Occasionally, non-identifying information might be added to an adoptee’s file, such as “mother is Catholic” or “father is an engineer.” Once a court finalized an adoption, the adoptee’s original birth certificate was either destroyed or sealed by court order, and a second, amended birth certificate was issued with the adoptive parents’ names. On the new birth certificate, some states changed the city and county of the child’s birth to where the adoptive parents lived at the time so that no one but the parents could know the child was adopted. The hospital name might be omitted, especially if it primarily served unwed mothers. This was supposed to protect privacy on all sides.

The author's original (pre-adoption) birth certificate, which notes it is
The author's original (pre-adoption) birth certificate, which notes it is

The author's original (pre-adoption) birth certificate, which notes it is "not a certified copy of a birth record."

The piece of paper I thought of as my birth certificate, with my adoptive name, issued by Suffolk County, Massachusetts, says I was born in Boston, which is true. (My adoptive parents lived in Pittsburgh.) The certificate also lists my adoptive parents’ names as if they were there in Boston at my beginning, which is not true. As an adoptee, I’d always thought of my birth certificate almost like a document of ownership. I belong to my adoptive parents. At some point, I began to see it as what it is: a falsified legal document.

The vast majority of the now 5 million adoptees in the United States have no right, even as adults, to our original birth certificates, our medical histories or to any information regarding our identities. Only 14 states permit adult adoptees to petition for unrestricted access to original birth certificates.

I’m fortunate to have been born in Massachusetts, where the law changed as of Aug. 5, 2022, to allow an adult adoptee to petition for and receive an original birth certificate. Both of my birth parents are deceased. Now in my mid-60s and without any medical history, I’m aware of the myriad ways my mystery genetics could catch up with me. I’d like to know my birth parents’ causes of death for myself and for my three children. And Massachusetts has deigned to supply my original birth certificate with my birth parents’ names. Should be pretty easy, right?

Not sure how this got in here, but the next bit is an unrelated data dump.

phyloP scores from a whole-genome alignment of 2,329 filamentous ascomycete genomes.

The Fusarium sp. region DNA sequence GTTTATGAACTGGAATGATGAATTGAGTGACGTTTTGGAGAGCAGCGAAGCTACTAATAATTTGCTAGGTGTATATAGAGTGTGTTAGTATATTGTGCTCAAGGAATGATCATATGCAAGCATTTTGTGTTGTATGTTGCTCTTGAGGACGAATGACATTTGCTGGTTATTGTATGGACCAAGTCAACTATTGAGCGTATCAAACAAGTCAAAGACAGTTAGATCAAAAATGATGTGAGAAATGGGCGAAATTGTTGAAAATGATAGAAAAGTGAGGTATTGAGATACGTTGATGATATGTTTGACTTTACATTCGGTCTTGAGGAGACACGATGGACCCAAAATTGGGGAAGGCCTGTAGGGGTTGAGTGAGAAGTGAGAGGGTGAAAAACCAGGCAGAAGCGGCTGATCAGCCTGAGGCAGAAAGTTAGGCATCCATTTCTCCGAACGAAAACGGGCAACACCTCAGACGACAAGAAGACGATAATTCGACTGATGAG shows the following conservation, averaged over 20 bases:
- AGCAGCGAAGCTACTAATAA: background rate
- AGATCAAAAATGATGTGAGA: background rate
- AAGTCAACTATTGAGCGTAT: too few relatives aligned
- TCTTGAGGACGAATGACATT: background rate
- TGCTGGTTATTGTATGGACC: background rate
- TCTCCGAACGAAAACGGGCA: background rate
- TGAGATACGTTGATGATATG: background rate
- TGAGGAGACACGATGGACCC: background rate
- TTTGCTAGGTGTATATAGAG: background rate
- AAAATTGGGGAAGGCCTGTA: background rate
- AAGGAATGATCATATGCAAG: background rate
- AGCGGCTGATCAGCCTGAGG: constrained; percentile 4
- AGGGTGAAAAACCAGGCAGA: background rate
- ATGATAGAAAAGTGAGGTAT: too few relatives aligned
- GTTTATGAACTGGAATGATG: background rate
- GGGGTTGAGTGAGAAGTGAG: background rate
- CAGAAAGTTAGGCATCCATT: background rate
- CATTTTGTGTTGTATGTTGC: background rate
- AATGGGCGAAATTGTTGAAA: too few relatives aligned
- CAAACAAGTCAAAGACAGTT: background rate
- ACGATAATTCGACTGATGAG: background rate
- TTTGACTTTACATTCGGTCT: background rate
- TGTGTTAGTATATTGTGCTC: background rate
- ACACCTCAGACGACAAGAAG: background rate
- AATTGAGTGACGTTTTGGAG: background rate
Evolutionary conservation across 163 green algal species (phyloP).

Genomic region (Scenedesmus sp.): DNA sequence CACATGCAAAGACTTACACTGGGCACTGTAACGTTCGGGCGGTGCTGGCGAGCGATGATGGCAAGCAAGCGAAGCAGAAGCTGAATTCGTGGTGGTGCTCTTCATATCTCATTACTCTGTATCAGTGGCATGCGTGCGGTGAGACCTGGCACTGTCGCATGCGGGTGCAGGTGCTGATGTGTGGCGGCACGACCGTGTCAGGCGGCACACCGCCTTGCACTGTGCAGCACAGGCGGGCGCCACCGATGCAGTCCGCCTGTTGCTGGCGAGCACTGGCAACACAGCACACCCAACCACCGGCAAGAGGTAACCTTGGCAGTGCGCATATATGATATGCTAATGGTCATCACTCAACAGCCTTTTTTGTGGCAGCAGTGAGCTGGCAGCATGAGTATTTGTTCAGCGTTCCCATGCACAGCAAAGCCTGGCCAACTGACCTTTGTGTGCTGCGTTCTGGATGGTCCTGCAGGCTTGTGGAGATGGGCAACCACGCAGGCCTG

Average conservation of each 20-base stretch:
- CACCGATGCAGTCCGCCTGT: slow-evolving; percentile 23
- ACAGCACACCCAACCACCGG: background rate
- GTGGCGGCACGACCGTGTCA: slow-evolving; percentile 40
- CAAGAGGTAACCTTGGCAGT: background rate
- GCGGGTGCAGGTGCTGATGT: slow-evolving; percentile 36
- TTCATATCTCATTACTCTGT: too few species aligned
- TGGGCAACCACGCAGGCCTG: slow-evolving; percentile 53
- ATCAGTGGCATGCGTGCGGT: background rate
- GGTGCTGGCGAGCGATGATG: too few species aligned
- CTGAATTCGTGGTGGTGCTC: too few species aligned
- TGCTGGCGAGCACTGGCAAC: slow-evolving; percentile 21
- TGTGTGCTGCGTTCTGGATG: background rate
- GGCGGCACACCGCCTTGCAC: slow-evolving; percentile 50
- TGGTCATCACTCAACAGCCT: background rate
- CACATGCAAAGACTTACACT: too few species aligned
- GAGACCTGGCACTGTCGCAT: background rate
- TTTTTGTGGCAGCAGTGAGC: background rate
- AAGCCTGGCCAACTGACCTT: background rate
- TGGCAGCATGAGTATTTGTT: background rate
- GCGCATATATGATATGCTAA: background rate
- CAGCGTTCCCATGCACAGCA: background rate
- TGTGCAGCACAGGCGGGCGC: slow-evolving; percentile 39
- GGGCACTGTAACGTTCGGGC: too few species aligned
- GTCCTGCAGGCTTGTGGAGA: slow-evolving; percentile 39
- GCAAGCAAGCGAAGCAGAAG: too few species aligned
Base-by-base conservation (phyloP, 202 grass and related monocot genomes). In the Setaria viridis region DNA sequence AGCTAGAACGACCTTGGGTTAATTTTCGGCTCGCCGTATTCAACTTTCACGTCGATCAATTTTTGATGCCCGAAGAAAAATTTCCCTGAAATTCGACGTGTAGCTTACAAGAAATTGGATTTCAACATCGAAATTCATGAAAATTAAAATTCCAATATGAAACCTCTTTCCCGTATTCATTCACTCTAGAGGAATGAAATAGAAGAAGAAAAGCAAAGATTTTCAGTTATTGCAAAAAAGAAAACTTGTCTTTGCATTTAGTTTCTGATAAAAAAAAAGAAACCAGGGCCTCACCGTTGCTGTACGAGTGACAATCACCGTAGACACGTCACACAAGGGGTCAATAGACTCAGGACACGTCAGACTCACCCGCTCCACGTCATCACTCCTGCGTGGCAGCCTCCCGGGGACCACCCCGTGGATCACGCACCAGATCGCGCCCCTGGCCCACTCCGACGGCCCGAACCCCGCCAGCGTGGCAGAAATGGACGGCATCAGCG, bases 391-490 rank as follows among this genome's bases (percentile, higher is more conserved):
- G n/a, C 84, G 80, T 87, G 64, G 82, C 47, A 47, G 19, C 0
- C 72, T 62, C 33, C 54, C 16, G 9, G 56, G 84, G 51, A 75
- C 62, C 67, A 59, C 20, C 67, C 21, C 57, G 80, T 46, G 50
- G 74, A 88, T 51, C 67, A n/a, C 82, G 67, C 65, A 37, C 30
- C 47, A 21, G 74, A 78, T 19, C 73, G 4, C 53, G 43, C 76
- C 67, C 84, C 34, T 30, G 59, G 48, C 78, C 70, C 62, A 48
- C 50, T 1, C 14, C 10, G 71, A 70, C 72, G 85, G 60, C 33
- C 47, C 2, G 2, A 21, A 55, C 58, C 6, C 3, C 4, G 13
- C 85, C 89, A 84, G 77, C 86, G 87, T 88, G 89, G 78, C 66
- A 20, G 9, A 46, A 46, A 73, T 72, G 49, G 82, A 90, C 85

I called the counties where my parents died, seeking a long-form death certificate, the type that lists cause of death. In each case, the clerk told me I must provide proof that I’m next of kin to obtain such personal medical information. No problem, I thought, since I have my original birth certificate. Except that original certificate cites my name as Judith Ann Stashinski, whereas my driver’s license and all other ID says I’m Jillian Barnet.

Because closed adoption means severing any link between who an adoptee was before adoption with who she became after adoption, I can produce no paper trail to prove I’m my birth parents’ daughter. Even if my birth mother were still alive and I walked into the county office building with her to verify my identity, I’d be turned away, just as I was by two counties, one nursing home and two funeral directors.

The author's original birth certificate provided some answers but little knowledge.
The author's original birth certificate provided some answers but little knowledge.

The author's original birth certificate provided some answers but little knowledge.

The original birth certificate mailed to me by Suffolk County, Massachusetts, states, “This is a non-certified copy of a record of birth prior to adoption.” At the bottom are these words: “The contents of this birth record are being released under section 2B of chapter 46 of the Massachusetts General Laws or under a court order. This record was amended by adoption. This is not a certified copy of a birth record.” In other words, this birth certificate isn’t real in any legal sense and can’t be used for legal purposes.